Whitworth launch report
May 6, 2010What is a college education? Whitworth college physics program offers a rocket class every other year and this was an ‘on’ year.
The students are provided with a supply of 29mm SU G-impulse motors. Their objective: Design and build a thrust stand, measure thrust characteristics of various motors, build a stock rocket kit (airframes varied from 38mm to 4” diameter), predict max altitude (no commercial software allowed), fly the rocket with a recording altimeter, and then report on the differences between theory and reality. Class size was approximately 15 students where only one had ever built/flown a rocket before. So, what did they learn? Weather plays a significant role in a rocket launch (had to postpone twice due to wind/rain). Copperheads earn their ‘crapperhead’ reputation, but attention to detail (careful installation, clean clips, diligent hook up) allow them to work just fine. Spare igniters are always a good idea. A freshly charged battery works better than the one you’ve been using all quarter. Launch lugs vs. rail buttons coupled with rods vs. rails for launch stability. Friction fit, means motor needs to be tighter than N/C + laundry (result could be either lawn dart or flat spin (they demonstrated both)). Thrust rings need to be secure or motor can push up into the airframe and both lift the rocket off the pad and burn the airframe in half before getting back to the ground. PerfectFlite data transfer cable will break if you pull on the wires instead of the connector. Laptop screens need to be in the shade before they ‘work’. Dog barf sounds funny but works well. You can take a bazillion pix of a rocket on the pad if/when an igniter fails. It’s easy to over write files when downloading data from multiple altimeters. Needle nose pliers don’t work well for pulling out spent motors. 5 minute epoxy takes longer than 5 minutes to repair a loose fin. Vern Knowles makes it look easy (I loaned them a couple DVD’s). Rocket are cool, fun, educational, and exciting. While they experienced multiple anomalies, they also had several successful flights and returned to campus with gobs of data to analyze. President bob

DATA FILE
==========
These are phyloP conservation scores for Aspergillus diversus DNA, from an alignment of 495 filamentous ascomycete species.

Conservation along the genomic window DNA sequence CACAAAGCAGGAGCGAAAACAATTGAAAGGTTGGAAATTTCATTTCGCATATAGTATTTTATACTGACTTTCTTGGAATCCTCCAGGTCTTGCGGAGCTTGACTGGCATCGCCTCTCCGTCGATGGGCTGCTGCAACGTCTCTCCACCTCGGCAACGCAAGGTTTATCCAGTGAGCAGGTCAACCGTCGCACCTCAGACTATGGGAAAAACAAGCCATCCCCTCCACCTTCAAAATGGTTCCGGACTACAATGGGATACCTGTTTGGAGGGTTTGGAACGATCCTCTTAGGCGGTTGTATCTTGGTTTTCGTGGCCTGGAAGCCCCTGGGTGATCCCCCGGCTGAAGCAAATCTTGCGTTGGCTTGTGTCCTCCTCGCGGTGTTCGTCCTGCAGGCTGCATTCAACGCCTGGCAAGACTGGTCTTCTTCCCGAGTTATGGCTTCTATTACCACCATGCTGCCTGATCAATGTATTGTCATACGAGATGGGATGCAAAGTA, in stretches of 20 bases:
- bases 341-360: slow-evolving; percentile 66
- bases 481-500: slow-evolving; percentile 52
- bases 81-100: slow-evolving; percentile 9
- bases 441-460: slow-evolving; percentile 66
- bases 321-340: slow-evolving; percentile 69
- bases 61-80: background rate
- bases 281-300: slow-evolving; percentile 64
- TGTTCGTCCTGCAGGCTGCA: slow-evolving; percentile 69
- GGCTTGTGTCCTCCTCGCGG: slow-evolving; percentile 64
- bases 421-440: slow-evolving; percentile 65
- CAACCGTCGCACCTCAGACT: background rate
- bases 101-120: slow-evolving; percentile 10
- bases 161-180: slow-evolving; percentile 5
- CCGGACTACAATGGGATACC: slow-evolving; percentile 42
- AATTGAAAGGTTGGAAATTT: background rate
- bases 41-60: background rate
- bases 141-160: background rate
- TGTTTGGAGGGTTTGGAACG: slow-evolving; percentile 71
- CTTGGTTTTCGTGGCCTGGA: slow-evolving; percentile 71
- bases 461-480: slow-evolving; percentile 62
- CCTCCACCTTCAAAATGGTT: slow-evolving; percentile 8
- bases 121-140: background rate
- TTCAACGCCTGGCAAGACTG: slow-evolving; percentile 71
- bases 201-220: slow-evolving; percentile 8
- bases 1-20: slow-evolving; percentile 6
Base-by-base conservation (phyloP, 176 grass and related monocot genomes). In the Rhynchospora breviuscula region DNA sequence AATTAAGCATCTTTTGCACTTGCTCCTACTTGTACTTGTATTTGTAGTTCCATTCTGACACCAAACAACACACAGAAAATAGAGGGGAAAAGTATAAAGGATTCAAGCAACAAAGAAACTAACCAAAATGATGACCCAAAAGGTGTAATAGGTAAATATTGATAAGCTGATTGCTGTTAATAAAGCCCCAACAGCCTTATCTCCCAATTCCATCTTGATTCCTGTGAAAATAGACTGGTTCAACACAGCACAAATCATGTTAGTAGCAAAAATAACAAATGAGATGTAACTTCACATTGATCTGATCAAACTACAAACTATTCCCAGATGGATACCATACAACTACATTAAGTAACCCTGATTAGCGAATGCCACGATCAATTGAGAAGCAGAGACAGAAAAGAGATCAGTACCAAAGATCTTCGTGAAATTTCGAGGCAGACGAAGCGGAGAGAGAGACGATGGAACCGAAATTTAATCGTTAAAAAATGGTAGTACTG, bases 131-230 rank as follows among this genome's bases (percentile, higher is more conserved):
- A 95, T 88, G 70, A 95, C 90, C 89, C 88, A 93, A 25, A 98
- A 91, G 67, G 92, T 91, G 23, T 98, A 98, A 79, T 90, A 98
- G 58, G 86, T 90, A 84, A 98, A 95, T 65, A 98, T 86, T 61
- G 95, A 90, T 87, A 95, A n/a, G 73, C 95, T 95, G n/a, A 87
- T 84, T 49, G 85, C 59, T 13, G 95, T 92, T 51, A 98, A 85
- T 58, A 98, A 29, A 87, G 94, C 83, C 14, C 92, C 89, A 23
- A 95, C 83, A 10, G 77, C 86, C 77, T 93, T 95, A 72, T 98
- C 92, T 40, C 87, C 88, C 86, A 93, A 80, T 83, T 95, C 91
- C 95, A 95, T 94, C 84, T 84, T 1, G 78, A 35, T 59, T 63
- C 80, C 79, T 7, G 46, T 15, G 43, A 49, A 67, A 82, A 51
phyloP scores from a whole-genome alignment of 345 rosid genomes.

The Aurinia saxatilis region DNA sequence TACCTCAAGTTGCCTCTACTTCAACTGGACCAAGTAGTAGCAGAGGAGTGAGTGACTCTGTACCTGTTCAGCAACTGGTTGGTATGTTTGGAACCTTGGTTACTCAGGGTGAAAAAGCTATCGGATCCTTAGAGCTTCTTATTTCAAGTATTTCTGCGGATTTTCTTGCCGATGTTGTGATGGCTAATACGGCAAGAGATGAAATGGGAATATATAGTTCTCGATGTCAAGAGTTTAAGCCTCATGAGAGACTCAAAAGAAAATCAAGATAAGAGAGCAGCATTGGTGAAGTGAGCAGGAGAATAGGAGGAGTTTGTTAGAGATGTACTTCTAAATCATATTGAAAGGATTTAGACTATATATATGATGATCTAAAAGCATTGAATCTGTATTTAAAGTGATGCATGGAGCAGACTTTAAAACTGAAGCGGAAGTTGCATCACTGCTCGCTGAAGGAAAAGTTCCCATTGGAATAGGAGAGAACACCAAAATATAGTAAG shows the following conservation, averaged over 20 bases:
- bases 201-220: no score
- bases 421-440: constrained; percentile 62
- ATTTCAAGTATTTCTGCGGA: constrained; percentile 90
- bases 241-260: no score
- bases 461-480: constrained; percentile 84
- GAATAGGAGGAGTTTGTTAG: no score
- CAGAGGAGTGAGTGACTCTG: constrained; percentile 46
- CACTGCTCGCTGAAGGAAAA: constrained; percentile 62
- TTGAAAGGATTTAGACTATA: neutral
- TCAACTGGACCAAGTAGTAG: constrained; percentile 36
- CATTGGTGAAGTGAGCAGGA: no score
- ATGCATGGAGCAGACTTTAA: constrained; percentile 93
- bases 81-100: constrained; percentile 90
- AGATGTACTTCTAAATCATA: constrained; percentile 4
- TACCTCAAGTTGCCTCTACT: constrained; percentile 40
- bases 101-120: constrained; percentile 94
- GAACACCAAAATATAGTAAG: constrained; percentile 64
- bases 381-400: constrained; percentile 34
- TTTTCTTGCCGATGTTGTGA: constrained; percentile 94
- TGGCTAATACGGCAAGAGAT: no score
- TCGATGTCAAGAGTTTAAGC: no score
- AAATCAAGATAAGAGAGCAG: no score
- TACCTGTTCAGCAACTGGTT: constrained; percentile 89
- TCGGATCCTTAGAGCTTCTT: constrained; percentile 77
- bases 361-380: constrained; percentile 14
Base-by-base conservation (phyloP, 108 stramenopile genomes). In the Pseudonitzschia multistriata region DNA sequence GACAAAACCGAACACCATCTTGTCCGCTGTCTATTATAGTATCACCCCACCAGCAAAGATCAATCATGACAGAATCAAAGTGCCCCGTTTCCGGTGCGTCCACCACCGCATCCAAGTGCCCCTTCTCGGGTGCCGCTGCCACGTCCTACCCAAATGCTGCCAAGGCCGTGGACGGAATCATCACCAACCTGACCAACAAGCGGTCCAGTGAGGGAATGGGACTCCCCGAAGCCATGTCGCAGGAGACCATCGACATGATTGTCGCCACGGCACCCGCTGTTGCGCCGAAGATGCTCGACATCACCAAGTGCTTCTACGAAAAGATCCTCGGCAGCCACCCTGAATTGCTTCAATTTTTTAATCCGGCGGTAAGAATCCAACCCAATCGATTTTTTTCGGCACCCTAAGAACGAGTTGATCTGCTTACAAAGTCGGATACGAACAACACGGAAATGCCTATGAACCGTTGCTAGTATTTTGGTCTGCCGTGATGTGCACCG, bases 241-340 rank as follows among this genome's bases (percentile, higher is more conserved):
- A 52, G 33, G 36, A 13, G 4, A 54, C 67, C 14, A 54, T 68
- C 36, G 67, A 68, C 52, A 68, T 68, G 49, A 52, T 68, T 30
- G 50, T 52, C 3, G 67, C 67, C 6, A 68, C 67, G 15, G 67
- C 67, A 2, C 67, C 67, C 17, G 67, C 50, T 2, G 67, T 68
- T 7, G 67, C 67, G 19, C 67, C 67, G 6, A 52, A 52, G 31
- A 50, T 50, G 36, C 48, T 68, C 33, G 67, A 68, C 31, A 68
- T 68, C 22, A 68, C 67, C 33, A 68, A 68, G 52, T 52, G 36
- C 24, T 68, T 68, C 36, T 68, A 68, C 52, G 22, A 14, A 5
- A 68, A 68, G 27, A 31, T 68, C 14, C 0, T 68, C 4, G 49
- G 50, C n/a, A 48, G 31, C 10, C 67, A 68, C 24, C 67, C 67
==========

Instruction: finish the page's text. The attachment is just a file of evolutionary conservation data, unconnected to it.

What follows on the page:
Posted by bobble at May 6, 2010 7:18 PM
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